Chinese internet giant Alibaba has filed documents for a public share sale in the US, which is widely expected to be one of the biggest in history.
In its filing, the company said it was seeking to raise $1bn (£589m). But that figure is seen just as an estimate to calculate various fees.
Analysts expect it to raise more than $15bn and top Facebook’s share sale.
Alibaba did not disclose details of the number of shares it intends to sell or their price range.
It also did not reveal which US exchange – the Nasdaq or New York Stock Exchange – it is looking to list its shares on.
Founded 15 years ago by Jack Ma, the firm has been a dominant force in e-commerce in China and is now the biggest online retailer in the country.
While it has been a key player in the sector for many years, its filing gave investors the first glimpse at the firm’s finances.
The firm generated revenues of 40.5bn yuan ($6.5bn; £3.8bn) in the nine months to the end of December 2013, making a net profit of $2.9bn.
The documents reveal that last year, the value of all merchandise sold on Alibaba’s various platforms was $248bn, with more than 11.3 billion orders placed.
The total value of merchandise sold on its platforms last year was more than that sold on Amazon and eBay combined.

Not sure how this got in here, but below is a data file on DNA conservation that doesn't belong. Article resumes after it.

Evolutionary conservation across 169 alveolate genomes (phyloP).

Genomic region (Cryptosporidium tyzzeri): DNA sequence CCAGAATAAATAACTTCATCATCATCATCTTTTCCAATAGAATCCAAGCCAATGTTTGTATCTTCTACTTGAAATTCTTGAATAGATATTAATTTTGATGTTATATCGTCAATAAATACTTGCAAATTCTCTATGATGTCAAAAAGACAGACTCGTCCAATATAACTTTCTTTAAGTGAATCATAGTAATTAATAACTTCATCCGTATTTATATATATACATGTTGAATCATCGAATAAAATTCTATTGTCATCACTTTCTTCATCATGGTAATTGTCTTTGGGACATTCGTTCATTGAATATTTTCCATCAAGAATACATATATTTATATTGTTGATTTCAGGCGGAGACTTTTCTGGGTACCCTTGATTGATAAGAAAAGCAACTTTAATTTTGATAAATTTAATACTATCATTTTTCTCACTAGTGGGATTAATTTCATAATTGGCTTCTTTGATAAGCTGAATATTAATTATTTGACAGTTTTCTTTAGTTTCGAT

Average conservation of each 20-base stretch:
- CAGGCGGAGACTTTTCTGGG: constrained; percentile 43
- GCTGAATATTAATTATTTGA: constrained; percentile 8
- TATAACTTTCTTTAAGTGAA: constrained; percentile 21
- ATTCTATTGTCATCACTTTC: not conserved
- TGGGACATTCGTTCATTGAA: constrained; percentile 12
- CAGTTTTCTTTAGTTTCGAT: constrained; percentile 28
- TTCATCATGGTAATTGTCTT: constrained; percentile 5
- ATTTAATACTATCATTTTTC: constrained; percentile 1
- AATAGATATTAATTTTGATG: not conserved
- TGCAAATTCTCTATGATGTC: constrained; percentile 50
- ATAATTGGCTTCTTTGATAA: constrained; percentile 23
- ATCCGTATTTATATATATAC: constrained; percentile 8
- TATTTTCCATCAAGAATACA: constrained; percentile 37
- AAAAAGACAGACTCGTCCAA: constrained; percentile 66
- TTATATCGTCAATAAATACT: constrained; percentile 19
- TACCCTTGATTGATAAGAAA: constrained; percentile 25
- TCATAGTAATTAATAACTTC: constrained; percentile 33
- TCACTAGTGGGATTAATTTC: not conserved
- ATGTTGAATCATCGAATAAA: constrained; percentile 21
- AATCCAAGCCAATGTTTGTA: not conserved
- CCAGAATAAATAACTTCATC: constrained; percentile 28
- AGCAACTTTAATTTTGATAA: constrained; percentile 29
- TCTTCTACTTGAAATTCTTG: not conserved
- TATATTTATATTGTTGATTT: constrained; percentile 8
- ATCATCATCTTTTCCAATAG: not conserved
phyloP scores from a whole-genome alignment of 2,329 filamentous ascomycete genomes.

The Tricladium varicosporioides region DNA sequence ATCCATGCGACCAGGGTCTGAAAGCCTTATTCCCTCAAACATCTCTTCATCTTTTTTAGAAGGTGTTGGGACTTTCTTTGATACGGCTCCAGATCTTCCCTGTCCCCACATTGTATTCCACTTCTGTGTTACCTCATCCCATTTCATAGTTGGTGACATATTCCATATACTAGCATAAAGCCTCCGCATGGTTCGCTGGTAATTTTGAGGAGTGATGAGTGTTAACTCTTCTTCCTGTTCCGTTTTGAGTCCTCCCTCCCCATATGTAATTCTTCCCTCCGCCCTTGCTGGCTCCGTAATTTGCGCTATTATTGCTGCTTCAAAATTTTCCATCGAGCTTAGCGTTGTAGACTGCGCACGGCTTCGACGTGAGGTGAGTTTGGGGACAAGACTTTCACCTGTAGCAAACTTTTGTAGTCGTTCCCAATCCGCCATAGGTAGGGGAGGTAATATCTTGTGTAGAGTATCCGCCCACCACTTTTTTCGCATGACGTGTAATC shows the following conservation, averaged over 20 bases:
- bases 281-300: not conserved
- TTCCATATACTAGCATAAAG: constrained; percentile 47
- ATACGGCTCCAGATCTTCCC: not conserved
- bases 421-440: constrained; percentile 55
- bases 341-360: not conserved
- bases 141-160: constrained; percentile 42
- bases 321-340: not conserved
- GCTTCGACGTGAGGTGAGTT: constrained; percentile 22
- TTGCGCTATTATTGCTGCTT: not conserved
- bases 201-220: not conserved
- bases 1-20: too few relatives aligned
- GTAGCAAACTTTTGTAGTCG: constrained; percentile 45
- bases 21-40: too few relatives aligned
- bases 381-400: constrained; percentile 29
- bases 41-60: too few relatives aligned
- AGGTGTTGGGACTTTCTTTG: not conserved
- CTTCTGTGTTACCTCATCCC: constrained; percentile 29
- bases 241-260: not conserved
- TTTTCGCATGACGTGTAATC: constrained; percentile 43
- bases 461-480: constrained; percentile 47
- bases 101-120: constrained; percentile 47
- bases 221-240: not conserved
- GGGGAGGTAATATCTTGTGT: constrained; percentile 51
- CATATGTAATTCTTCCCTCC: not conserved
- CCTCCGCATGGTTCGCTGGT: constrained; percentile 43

In a nod to the importance of smartphones, the firm said it was responsible for 72% of mobile commerce in China.
That is important as Alibaba has been locked in competition recently with rival Tencent – China’s largest internet firm – to attract mobile shoppers.
Analysts said there was likely to be keen interest in the share sale as investors hope the firm will be able to replicate its success in China on a global scale.
“If it is able to transport that kind of power to outside China, it has the potential to become a true global e-commerce powerhouse,” said Roger Entner, lead analyst and founder of Recon Analytics.
Among the major shareholders set to benefit from the listing are US technology giant Yahoo and Japan’s Softbank.
Yahoo owns a 22.6 per cent stake in the firm, while Softbank owns 34 per cent of the company.
Yahoo had paid $1bn for a 40 per cent stake in Alibaba in 2005. BBC